Further, while the trial court’s characterization is not dispositive, its reasoning here is telling. In discussing its decision to sua sponte dismiss the case, the trial court had the following exchange with the State:

THE COURT: I’m just going to make a decision about jurisdiction because jurisdiction is going to control this case, although I think there are some other issues that also may control this case if we pass jurisdiction and just talked about the elements of the offense, but I’m just sticking right now just to the jurisdiction of [the New Port Richey officer] to be able to stop this defendant in Port Richey and not comply with the requirements of this [mutual aid] agreement. That’s where we are right now, State, and so unless you can tell me something else to change my mind, I’m going to be dismissing this case for lack of jurisdiction. So

THE STATE: your Honor, the facts of the reckless driving did take place in New Port Richey

THE COURT: What we’ve got to do, we’ve got to have jurisdiction before we can get to the facts of the case.

The trial court similarly told the jurors the following after it dismissed the State’s case:

THE COURT: This case … did not turn on -- on the facts of the case. This was a legal issue that came up, and I make all the legal decisions in the case. This officer was a New Port Richey police officer. He didn’t even try to stop this person until he was in a different city, Port Richey. He’s not a Port Richey police officer.

The trial court correctly viewed the issue of the officer’s authority as distinct from the facts of the case relating to Mr. Reddin’s guilt or innocence. What’s more, the very basis for the trial court’s dismissal—the mutual aid agreement—was not a fact in evidence but a document the trial court had the State produce during a break. "This is scarcely a picture of an all-powerful [S]tate relentlessly pursuing a defendant who had either been found not guilty or who had at least insisted on having the issue of guilt submitted to the first trier of fact." Scott, 437 U.S. at 96, 98 S.Ct. 2187. The State was willing and able to continue trial, but the trial court, with support from the defense, abruptly ended it.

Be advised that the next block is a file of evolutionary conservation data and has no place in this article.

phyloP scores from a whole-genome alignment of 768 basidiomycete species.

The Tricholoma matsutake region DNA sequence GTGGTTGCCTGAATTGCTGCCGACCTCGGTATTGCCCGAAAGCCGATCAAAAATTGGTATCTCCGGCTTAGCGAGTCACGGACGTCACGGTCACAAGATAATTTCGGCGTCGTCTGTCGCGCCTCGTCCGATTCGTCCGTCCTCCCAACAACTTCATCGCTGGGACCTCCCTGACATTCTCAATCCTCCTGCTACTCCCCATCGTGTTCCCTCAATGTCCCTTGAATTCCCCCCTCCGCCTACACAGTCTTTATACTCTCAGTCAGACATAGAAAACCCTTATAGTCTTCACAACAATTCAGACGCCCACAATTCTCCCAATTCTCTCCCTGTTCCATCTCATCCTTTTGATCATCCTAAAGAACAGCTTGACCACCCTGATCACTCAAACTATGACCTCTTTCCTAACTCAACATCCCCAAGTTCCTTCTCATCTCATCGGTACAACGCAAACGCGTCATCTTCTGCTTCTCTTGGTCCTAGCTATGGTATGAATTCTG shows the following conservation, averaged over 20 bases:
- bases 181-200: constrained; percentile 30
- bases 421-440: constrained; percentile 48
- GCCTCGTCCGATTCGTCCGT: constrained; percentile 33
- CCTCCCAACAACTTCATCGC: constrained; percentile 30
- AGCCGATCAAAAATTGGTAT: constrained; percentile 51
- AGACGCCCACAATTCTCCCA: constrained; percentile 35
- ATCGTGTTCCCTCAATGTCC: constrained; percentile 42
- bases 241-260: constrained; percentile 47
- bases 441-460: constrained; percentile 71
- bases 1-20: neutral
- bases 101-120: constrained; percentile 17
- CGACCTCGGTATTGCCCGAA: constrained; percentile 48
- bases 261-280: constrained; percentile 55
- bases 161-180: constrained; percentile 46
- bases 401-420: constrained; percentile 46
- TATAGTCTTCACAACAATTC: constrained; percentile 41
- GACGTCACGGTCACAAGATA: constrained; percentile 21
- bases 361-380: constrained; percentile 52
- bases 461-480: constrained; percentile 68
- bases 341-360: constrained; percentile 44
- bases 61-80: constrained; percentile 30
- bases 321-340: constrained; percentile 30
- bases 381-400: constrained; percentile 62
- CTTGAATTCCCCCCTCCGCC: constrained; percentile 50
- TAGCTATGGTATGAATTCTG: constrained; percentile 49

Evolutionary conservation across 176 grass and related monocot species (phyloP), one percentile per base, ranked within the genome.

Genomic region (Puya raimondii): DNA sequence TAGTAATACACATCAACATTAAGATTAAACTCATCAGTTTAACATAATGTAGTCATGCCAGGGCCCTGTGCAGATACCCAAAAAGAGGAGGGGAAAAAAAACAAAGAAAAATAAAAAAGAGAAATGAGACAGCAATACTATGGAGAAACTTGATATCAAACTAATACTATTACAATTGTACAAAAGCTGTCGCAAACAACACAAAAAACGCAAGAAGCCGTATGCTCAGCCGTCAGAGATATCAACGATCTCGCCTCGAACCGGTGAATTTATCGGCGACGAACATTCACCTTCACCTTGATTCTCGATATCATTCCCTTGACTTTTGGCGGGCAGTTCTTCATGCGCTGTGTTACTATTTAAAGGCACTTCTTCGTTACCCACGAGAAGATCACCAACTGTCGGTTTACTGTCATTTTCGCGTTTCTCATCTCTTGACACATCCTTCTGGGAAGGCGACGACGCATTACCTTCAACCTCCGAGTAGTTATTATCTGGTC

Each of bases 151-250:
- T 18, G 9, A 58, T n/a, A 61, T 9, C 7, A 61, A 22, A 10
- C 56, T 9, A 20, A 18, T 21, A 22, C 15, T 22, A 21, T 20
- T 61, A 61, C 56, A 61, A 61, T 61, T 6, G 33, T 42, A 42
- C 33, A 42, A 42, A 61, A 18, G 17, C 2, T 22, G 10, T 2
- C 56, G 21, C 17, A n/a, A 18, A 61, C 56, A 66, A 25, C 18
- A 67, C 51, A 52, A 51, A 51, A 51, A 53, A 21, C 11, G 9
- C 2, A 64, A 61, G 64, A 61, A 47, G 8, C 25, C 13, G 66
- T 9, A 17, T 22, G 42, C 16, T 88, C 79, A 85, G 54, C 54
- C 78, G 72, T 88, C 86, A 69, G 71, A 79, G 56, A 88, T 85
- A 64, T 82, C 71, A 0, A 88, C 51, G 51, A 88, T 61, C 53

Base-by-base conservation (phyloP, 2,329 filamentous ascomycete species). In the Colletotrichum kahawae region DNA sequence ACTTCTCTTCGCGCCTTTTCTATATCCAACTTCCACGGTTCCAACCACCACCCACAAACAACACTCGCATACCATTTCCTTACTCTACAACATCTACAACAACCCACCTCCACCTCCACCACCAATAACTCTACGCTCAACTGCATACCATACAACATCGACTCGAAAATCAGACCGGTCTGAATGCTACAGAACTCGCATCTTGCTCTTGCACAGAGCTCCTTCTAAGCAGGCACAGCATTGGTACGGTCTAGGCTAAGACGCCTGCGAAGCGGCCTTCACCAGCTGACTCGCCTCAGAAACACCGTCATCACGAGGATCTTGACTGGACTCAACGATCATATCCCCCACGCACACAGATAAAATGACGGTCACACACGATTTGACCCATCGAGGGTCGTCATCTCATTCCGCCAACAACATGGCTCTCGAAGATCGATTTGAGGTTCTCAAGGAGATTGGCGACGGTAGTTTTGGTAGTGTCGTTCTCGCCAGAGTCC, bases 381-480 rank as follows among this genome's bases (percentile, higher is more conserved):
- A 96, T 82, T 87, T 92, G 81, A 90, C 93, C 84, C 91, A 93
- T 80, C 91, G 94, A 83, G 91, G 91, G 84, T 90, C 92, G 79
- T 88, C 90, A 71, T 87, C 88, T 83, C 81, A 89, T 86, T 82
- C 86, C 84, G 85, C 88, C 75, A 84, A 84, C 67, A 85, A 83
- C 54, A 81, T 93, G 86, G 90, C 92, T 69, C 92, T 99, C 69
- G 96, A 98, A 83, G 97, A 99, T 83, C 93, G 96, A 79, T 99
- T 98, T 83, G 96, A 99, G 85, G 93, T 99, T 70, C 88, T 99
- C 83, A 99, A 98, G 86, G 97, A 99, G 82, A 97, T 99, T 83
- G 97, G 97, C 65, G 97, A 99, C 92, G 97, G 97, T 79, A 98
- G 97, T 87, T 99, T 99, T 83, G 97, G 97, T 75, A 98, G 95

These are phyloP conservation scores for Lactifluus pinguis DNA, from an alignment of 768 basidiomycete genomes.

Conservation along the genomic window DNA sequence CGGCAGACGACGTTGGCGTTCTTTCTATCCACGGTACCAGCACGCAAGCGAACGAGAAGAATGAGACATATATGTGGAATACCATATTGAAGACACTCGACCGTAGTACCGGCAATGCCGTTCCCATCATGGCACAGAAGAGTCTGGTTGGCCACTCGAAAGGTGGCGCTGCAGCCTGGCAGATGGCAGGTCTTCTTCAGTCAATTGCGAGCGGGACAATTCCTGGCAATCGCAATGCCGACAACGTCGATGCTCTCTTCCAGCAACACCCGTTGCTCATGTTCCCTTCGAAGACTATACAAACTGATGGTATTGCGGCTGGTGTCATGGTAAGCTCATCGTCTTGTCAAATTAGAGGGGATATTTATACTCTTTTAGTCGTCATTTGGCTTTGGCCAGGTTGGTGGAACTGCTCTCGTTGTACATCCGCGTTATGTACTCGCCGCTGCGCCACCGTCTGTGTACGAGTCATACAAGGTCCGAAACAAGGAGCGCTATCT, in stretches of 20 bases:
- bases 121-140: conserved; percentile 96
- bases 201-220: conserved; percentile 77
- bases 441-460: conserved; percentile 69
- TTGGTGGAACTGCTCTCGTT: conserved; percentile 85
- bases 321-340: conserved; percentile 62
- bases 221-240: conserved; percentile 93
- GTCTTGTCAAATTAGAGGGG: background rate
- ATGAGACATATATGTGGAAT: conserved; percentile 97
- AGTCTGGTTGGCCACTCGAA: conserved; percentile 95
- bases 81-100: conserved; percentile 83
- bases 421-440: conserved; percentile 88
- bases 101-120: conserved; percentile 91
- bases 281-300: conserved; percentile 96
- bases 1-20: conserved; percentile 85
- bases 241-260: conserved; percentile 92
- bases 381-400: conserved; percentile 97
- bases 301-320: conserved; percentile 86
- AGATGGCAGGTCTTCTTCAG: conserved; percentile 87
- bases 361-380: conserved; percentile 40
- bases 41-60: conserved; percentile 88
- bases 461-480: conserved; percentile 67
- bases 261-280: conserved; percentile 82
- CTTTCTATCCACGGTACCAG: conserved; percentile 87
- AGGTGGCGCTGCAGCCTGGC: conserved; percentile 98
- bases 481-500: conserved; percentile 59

Because the trial court terminated the proceedings without any consideration of Mr. Reddin’s guilt or innocence, "[n]o interest protected by the Double Jeopardy Clause is invaded," id. at 100, 98 S.Ct. 2187, and the State’s appeal of the dismissal is authorized, see § 924.07(1)(a); Fla. R. App. P. 9.140(c)(1)(A), see also State v. Young, 936 So. 2d 725, 728 (Fla. 1st DCA 2006) ("Because the purported ‘JOA’ entered by the trial court is actually a dismissal based on the alleged insufficiency of the information, not a decision on the merits, the State is allowed to appeal the dismissal …, and double jeopardy does not bar further proceedings."); State v. James, 626 So. 2d 259, 262 (Fla. 5th DCA 1993) ("The trial court’s [midtrial] dismissal … was unrelated ‘to factual guilt or innocence,’ Scott, and thus did not constitute an acquittal barring an appeal."). For these reasons, we deny Mr. Reddin’s motion to dismiss this appeal.